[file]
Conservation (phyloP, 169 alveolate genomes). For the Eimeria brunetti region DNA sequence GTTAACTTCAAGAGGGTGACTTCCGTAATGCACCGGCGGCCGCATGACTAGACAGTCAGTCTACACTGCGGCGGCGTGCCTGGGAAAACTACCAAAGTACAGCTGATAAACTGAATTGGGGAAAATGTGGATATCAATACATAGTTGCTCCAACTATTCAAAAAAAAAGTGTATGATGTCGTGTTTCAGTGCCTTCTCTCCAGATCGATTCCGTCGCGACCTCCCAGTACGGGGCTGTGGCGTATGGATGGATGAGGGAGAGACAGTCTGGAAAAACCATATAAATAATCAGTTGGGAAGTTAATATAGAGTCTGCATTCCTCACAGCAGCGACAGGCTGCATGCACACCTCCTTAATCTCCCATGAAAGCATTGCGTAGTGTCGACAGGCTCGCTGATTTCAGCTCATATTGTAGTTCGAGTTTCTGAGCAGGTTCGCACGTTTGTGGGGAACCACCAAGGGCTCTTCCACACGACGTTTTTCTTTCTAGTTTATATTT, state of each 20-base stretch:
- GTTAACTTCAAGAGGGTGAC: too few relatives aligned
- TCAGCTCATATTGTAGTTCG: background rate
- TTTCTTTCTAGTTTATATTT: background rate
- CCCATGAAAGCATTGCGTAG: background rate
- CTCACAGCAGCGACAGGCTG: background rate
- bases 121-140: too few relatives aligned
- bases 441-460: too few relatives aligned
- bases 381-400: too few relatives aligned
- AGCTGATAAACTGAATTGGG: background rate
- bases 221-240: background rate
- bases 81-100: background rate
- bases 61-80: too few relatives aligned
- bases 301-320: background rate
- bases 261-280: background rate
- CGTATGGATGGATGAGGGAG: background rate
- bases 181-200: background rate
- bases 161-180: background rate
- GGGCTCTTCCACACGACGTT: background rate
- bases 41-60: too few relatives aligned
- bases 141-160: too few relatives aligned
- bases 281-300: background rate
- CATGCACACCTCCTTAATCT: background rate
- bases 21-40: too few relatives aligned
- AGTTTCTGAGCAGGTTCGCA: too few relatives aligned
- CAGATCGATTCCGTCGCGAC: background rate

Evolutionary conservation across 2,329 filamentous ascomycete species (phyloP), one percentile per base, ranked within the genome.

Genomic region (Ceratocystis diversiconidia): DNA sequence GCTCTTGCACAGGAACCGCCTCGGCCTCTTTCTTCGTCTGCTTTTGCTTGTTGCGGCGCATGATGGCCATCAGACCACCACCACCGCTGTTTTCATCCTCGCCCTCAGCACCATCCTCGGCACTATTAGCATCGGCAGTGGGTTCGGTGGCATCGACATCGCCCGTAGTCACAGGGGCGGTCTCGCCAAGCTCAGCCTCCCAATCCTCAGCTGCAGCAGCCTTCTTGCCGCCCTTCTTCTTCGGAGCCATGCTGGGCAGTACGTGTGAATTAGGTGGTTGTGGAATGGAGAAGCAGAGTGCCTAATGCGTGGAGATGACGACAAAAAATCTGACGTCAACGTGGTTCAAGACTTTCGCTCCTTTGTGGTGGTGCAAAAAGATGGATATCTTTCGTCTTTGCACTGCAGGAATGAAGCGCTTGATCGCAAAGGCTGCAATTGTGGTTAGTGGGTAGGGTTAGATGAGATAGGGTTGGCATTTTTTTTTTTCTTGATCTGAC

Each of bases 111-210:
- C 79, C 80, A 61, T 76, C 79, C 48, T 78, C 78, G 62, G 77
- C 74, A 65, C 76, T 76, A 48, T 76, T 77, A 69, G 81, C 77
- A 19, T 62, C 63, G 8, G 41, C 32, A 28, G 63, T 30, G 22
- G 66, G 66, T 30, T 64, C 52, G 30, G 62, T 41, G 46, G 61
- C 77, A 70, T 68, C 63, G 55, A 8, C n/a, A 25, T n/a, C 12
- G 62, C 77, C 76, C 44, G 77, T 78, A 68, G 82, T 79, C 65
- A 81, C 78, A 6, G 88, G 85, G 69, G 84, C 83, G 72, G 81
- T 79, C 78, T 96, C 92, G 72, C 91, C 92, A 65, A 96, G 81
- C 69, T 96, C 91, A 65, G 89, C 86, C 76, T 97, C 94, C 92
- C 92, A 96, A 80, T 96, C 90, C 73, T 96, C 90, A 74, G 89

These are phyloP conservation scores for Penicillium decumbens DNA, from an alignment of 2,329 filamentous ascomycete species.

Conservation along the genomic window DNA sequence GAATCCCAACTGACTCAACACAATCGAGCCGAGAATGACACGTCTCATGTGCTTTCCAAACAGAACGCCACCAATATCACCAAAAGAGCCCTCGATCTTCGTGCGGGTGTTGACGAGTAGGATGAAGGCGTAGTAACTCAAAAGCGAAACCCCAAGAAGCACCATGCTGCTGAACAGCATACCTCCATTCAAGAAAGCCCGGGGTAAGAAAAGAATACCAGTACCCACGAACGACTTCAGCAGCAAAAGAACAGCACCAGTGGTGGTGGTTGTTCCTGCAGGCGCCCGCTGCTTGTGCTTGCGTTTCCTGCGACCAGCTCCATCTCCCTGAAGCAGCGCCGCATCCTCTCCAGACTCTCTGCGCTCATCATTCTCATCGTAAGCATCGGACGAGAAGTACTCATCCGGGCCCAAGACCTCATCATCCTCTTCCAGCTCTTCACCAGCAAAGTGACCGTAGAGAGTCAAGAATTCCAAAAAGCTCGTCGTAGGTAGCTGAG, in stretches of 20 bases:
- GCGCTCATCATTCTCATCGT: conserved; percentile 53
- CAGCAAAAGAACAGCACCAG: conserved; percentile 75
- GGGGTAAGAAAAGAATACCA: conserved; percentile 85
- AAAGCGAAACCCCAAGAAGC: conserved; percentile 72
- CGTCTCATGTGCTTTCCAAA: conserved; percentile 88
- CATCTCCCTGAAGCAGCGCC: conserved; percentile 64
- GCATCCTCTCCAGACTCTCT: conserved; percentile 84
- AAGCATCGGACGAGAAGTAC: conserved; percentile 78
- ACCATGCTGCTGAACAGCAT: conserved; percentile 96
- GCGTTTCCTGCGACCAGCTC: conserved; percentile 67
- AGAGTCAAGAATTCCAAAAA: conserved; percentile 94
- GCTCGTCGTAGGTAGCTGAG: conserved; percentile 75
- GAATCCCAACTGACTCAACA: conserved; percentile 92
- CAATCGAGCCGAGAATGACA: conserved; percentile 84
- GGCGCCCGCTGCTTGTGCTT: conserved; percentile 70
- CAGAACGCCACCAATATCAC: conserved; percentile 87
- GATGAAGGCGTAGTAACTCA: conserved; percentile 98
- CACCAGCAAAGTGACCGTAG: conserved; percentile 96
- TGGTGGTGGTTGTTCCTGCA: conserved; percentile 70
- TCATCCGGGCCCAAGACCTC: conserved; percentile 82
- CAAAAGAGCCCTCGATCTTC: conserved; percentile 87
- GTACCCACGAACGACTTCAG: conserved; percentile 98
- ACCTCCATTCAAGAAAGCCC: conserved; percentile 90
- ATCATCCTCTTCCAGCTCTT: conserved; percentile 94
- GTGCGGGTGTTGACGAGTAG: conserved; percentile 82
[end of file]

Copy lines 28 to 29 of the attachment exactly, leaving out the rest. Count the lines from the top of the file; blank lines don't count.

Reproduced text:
Genomic region (Ceratocystis diversiconidia): DNA sequence GCTCTTGCACAGGAACCGCCTCGGCCTCTTTCTTCGTCTGCTTTTGCTTGTTGCGGCGCATGATGGCCATCAGACCACCACCACCGCTGTTTTCATCCTCGCCCTCAGCACCATCCTCGGCACTATTAGCATCGGCAGTGGGTTCGGTGGCATCGACATCGCCCGTAGTCACAGGGGCGGTCTCGCCAAGCTCAGCCTCCCAATCCTCAGCTGCAGCAGCCTTCTTGCCGCCCTTCTTCTTCGGAGCCATGCTGGGCAGTACGTGTGAATTAGGTGGTTGTGGAATGGAGAAGCAGAGTGCCTAATGCGTGGAGATGACGACAAAAAATCTGACGTCAACGTGGTTCAAGACTTTCGCTCCTTTGTGGTGGTGCAAAAAGATGGATATCTTTCGTCTTTGCACTGCAGGAATGAAGCGCTTGATCGCAAAGGCTGCAATTGTGGTTAGTGGGTAGGGTTAGATGAGATAGGGTTGGCATTTTTTTTTTTCTTGATCTGAC

Each of bases 111-210: